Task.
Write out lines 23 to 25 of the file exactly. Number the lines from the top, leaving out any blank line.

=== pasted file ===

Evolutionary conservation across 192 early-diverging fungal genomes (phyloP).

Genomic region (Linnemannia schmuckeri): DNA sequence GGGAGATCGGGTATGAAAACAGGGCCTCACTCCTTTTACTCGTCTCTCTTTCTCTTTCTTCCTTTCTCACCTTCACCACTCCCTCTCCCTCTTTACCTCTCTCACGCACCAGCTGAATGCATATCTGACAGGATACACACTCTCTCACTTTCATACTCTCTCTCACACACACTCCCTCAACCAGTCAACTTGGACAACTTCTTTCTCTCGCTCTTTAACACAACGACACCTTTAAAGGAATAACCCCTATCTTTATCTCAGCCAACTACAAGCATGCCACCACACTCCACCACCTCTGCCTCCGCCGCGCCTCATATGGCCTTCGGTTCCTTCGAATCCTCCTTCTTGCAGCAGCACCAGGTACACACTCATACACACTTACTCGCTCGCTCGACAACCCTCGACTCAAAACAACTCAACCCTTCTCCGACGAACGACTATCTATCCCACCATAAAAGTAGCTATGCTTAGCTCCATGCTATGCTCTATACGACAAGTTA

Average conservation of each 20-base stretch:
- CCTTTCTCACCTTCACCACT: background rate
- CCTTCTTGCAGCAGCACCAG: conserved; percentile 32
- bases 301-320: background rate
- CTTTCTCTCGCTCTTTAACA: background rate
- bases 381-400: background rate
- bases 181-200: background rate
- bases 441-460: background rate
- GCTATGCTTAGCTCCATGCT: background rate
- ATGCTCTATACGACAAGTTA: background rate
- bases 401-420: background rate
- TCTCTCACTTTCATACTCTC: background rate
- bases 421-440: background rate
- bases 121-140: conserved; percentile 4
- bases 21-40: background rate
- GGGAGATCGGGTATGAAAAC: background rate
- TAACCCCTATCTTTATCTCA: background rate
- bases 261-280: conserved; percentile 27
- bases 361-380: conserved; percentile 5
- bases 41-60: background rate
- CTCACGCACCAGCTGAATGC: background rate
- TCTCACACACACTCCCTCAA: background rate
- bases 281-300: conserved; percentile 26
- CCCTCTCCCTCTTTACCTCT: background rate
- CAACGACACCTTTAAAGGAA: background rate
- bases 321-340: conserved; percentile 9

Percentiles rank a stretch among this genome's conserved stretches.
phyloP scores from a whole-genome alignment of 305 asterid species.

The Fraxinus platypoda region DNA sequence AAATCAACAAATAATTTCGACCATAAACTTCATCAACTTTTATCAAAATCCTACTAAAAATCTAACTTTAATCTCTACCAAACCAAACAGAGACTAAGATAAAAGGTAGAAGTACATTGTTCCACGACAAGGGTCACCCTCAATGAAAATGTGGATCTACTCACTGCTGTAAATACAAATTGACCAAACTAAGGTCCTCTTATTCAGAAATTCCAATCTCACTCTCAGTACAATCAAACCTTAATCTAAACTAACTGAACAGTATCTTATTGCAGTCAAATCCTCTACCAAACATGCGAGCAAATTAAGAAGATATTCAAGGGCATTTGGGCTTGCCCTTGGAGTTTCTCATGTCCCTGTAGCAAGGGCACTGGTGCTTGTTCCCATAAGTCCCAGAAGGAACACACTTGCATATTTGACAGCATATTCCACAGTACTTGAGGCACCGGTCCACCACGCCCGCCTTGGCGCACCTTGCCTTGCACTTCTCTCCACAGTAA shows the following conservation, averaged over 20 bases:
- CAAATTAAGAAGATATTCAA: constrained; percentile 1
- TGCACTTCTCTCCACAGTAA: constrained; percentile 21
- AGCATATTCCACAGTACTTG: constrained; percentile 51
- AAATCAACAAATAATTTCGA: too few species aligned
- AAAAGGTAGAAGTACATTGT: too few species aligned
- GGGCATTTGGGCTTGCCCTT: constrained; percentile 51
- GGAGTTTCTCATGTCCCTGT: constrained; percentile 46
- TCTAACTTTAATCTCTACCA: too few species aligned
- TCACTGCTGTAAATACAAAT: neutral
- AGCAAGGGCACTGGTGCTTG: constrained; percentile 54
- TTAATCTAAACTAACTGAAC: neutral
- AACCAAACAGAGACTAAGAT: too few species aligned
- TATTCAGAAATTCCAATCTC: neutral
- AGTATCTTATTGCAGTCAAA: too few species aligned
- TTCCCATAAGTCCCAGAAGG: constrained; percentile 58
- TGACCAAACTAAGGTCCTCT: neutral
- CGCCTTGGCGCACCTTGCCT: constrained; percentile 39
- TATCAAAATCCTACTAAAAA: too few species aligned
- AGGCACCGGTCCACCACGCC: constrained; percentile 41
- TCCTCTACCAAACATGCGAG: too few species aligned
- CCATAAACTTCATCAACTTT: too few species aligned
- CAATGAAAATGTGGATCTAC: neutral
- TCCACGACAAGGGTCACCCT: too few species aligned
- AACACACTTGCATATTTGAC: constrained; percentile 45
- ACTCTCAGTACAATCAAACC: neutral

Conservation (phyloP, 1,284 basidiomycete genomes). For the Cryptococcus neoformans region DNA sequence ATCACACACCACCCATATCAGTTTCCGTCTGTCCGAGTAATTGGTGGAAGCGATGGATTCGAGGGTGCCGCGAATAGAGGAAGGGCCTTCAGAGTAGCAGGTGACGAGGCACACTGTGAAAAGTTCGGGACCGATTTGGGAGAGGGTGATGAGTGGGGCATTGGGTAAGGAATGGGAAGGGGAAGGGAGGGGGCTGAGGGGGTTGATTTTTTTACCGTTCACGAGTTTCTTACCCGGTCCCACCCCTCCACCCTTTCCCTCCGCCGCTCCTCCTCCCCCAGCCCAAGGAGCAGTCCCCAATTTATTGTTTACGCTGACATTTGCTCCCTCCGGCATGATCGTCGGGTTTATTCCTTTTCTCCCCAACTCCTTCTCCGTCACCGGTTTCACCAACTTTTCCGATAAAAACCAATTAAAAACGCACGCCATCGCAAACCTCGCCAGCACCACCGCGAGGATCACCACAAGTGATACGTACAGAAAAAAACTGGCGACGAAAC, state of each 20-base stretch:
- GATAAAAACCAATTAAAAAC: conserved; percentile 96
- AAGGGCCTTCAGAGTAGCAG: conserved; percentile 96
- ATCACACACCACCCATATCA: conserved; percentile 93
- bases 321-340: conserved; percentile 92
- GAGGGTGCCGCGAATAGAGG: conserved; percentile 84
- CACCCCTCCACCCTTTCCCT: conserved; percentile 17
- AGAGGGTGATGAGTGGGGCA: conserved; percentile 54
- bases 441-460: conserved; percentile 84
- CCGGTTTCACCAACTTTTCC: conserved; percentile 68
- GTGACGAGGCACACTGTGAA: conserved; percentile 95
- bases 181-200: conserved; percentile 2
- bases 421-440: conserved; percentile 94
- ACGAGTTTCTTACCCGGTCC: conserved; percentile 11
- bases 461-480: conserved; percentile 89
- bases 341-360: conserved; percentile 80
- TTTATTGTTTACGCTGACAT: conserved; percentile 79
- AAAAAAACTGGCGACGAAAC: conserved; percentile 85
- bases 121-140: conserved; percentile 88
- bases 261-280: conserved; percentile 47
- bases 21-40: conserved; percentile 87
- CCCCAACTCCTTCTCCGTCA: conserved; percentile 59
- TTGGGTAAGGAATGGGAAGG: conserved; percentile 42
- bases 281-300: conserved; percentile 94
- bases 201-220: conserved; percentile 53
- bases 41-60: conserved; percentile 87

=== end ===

- CTCACGCACCAGCTGAATGC: background rate
- TCTCACACACACTCCCTCAA: background rate
- bases 281-300: conserved; percentile 26